Rich in melanin supply, and wealthy in culture and tradition: I am.
We spent the whole night learning and practicing dance sequences and songs, woke up a few hours later to bath in a nearby stream(which I politely avoided) and sang, for meat! It was fantastic. There was a group of girls(namely, virgins) who came specifically to entertain guests with traditional dance and singing. Observing it was fun, but stirred some insecurity within my heart. Here I was, somewhere in a crowd of my people, yet I felt so out of place: I knew just one song, and could not throw my leg in the air high enough for the life of me! I felt awkward and like an alien to my own culture; to everything my country says I should be. How black am I really?
I can say, with confidence that my parents have done a good job at raising me, and helping me turn out 'right', but they may have forgotten to add something to the identity they created for me. Culture! I cannot explain the turmoil I felt when I got home and had a brief reflection of the weekend behind me. I found myself asking God who He says I am, what I am, and what the heck being african is, if the color of my skin and the language I spoke wasn't enough. Heck. Did I think I was better than everyone else, or was I shamefully over westernized? I needed some answers.
Just this past week, I've been serving at a holiday club for primary school children in the Addington area, Durban, through my church(Westville Baptist, which I must mention is quite awesome!). They have an influx of children from all over Africa: Congo, Zimbabwe, Nigeria, Mozambique etc.
I've been studying their faces, skin tones, language and smiles and have found that they are so precious!
The bible tells us that God loves us, equally. What the bible says, we should believe because it is from God, but with the political histories of the world, prejudice and undeniable racism, this idea of equality has become hard to understand.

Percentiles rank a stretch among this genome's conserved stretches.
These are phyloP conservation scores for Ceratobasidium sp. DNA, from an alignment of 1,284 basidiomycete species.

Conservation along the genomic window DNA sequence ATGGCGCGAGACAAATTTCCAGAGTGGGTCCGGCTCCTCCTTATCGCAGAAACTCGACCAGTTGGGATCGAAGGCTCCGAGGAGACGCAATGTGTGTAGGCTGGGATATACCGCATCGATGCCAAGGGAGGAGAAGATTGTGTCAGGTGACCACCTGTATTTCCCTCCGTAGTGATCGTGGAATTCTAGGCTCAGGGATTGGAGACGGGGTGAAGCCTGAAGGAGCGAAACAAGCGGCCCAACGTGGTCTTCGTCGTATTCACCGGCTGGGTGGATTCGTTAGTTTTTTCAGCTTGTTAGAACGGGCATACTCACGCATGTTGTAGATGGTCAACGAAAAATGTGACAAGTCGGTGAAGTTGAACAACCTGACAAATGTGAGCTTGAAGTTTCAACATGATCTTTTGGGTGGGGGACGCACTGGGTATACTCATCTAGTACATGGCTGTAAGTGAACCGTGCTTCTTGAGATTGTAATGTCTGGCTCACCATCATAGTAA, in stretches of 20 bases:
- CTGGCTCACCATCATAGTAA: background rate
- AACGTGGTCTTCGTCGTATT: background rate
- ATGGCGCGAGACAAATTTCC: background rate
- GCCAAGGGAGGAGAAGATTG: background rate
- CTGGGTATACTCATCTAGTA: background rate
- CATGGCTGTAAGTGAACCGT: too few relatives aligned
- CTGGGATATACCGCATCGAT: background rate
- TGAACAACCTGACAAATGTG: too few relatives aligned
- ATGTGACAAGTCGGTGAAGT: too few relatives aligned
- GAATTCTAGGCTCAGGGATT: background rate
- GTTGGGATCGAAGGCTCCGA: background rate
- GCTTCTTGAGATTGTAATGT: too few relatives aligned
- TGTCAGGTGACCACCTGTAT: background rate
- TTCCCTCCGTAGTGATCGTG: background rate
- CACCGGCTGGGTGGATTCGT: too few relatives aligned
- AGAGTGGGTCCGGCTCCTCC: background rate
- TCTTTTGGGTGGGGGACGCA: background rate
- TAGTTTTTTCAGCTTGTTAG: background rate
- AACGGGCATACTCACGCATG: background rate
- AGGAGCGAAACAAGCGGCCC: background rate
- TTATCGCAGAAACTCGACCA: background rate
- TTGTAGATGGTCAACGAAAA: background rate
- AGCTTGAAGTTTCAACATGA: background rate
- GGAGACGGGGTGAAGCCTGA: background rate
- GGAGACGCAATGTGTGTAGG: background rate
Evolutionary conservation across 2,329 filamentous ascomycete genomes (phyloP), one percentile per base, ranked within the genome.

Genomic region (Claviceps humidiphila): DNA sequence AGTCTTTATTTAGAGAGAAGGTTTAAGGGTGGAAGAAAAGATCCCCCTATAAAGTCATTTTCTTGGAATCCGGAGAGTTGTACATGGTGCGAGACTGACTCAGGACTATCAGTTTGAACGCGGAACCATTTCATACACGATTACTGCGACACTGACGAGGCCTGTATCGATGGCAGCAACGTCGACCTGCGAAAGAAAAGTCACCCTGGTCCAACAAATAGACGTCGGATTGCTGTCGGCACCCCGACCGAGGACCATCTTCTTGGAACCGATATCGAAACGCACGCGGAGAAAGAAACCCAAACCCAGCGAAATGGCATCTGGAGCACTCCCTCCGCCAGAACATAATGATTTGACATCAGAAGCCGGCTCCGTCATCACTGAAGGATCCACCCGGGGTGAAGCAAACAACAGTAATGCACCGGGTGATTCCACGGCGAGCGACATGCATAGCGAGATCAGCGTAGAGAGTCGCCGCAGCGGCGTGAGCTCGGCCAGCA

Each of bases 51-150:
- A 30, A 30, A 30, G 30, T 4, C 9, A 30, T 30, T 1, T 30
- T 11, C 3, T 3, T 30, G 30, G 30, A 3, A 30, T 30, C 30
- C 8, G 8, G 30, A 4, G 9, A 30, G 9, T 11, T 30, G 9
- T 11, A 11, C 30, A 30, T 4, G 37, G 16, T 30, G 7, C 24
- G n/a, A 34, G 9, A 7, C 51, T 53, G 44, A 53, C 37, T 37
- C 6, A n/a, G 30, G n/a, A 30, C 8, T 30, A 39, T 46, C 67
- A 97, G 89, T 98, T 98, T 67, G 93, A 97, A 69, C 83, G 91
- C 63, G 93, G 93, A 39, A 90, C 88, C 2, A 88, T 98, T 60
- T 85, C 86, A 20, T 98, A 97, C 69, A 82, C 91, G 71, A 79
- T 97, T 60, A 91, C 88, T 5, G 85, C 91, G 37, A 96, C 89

I have also believed, for most of my life, that 'white people'(this is said with no intentional offense to anyone, in South Africa this is usually okay) are superior. They have always had better hair, skin, bodies and more inventions(according to my old self). I used to dread being black(this too, is normal), and rejected anything that identified me with this race. Absurd! I know. I only ever heard black people say, 'Black is beautiful' and scorned at other races who praised our culture.
Many times, I got into arguments with people who believed otherwise about culture and traditional practices. Black pride, afrocentrism, what was that to me? It meant nothing. I must admit, it still has little value in my life, but I soon realized that I was focussing on the wrong thing: myself, and everyone else, and had never thought to put God in the equation- the very Being who created all of this!
In the bible, I do not recall God ever proclaiming more love for one nation over another. Everything He does and says is out of love, and justice(which He gives of freely and equally because He is perfect), which we cannot understand.
Okay. So, how black am I really?
Very! Completely, utterly, fully, 500% black.
My skin says so. My heart does too. The food I eat. The way I relate with my parents, community and friends. My naturally tightly curled hair. I'm always late! The languages I speak. My history. My past. My present. My future. But most importantly, God says so: not that I am black(that does not really matter), but that I am His; one of His own, a princess; royalty because He took me in as one of His; a righteous King, called an unworthy, mostly sinful child to sit on His lap.
I am black, undeniably.
but most importantly:
I am God's own, and I am called to live like His little princess.